No it is not for the children.  It is for the bureaucrats.  It is for federal mandates that kill, rather than support education.  It is for retreats and conferences.  Don't say it is for the children.  It rarely is in education.  

And all too often, it is not for the teachers either.

Kanawha County would have supported a small levy simply for libraries because they see the value in that.  But tens of millions more that would not have been spent wisely?  No.  Not today.

Government got greedy and voters did not fall for its manipulation.  It is a shame that its greed cost the children.

Things are tough all over.  And government does not care.

Wednesday, October 30, 2013

The Legacy of Blind Alfred Reed

Musical genres have a life span just like most everything in the universe from stars to butterflies.  Birth is followed by increasing energy and vitality.  At some point a peak of production and power is reached.  Then comes a decline, sometimes slow, sometimes rapid.  If it is slow enough, irrelevance and loss of function precede death.  It's not an even journey.  Hills and trough of health and lack of productivity afflict many living and natural entities, even movements.

In music, a genre comes to life because it speaks to something that some group somewhere needs to hear.  It springs from what came before.  But it has a new form, or a combinations of old forms, that produces a new style.  If it connects to what people need, if it speaks for them, it becomes popular.  It's usefulness comes from being a catalyst for their sufferings, aspirations, and life experiences.

Invariably, if the genre gets popular, it grows into a sellable commodity.  The rough edges get ground down.  The words may remain the same or fade into echoes of their former vitality.  But the mainstreaming of the genre enriches the broader population.  They would have never listened to the authentic original, but they will try the sanitized version.

Purists hate this for understandable reasons.  Meaning gets lost.  Pioneers get forgotten.  Yesterday's call to action sells vacuum cleaners or financial services tomorrow.  You can tell when a genre of music loses touch with the roots that nurtured it.  Singers can ape the accents, performers can play the instruments, but it lost some of its original soul.

Bluegrass music seems to be the purview of elite intellectuals, far from the farm and oil refinery worker roots of Bill Monroe.  Monroe came to prominence playing traditional songs from Kentucky in a new style.  "Blue Moon of Kentucky" and "Muleskinner Blues" were authentic coming from him.  Later musicians sound fine when they sing these songs, but it lacks authenticity.  And newer compositions with current themes just don't make sense.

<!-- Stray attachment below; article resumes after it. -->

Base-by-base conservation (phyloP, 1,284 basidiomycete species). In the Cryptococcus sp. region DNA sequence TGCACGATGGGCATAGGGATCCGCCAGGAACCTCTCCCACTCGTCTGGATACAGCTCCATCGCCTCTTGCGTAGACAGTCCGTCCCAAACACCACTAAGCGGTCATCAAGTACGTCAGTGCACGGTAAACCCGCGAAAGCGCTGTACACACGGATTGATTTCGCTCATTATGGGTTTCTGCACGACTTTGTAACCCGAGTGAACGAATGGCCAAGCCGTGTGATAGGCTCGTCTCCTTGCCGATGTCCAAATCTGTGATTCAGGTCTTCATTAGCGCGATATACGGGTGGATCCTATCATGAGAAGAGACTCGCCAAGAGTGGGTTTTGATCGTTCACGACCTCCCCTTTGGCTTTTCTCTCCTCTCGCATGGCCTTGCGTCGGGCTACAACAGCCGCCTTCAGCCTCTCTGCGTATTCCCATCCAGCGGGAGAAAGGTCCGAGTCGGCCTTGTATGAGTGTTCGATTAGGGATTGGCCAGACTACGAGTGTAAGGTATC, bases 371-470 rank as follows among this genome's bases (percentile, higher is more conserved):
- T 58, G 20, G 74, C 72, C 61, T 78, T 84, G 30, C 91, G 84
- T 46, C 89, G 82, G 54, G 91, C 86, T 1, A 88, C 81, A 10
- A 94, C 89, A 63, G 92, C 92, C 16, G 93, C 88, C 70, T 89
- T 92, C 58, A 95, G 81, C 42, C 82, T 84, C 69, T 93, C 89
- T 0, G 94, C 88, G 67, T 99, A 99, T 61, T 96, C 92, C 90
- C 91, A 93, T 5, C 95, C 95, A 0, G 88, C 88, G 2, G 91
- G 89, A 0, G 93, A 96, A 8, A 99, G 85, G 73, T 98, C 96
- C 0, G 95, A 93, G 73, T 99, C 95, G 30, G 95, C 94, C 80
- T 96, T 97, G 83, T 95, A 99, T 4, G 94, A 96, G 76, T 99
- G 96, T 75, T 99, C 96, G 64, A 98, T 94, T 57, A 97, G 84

Country music earns performers and record companies money hand over fist.  Musicians make pretty good money singing about small towns, good or bad.  Problem is that many of them don't really come from small towns and a lot of them have always lived in relative comfort.  Very few people even living in what today is called poverty could fathom the early years of Loretta Lynn or Dolly Parton.  Country music might not be quick to embrace addicts with personal pain like Johnny Cash or Hank Williams Sr.  Would they today accept a convicted felon like Merle Haggard?

He may not have been 21 in prison serving life without parole, but he knew these guys personally during his stint.

The struggles they endured in life made their music real for their listeners battling the same demons and authentic for everyone else.  Is the struggle for goodness and salvation, or the penalty for turning your back on decency and morality as emphasized in today's music.

Rap and hip hop is following the same track, definitely having reached the mainstreaming stage at this point.  Its urban black roots share a common cultural source with what country music used to be.  The Southern culture that gave birth to both had themes of violence, retribution, poverty, fatalism, and aspiration to material betterment.  The element in old country missing from most rap and hip hop is the divine retribution for violating morality.  Murderers and killers ( male ones, anyway), adulterers, and other malefactors end up punished somehow in country music, not in urban.

Thievery can be excused in country, as in Johnny Cash's "One Piece At a Time."  Marijuana use also is tolerable, at least in the old music of Charlie Daniels, Hank Williams Jr., Steve Earle, and the general public perception of Willie Nelson.

Which brings me to a long forgotten, once popular, pioneer of radio music.  Blind Alfred Reed (in the West Virginia Music Hall of Fame) emerged from obscurity around World War I, playing county fairs, political rallies, almost any venue.  He was an early radio performer who earned some fame in the early years of the Depression.

Some remember his "How Can a Poor Man Stand These Times and Live" as a damning bit of social commentary, but most of his music reflected populism and Christian morality as it was seen at the time.

Reed's most mocked music (again, among those who remember!) was "Why Do You Bob Your Hair Girls?" and "Why Do You Bob Your Hair Girls 2."  The two songs are at heart a tale of violating God's law, risking his disfavor, then the path to redemption.  In the 1920s, short hair on women was subversive.  It was contrary to standards of beauty, expectations of men, and symbolized sexual independence.  Reed attacked the symbol instead of the behavior, which realistically might have required a longer song.  The minister, however, does lay out an explanation of how sin and redemption work more clearly than most sermons.  Unfortunately, his choice of sin makes the song painfully archaic.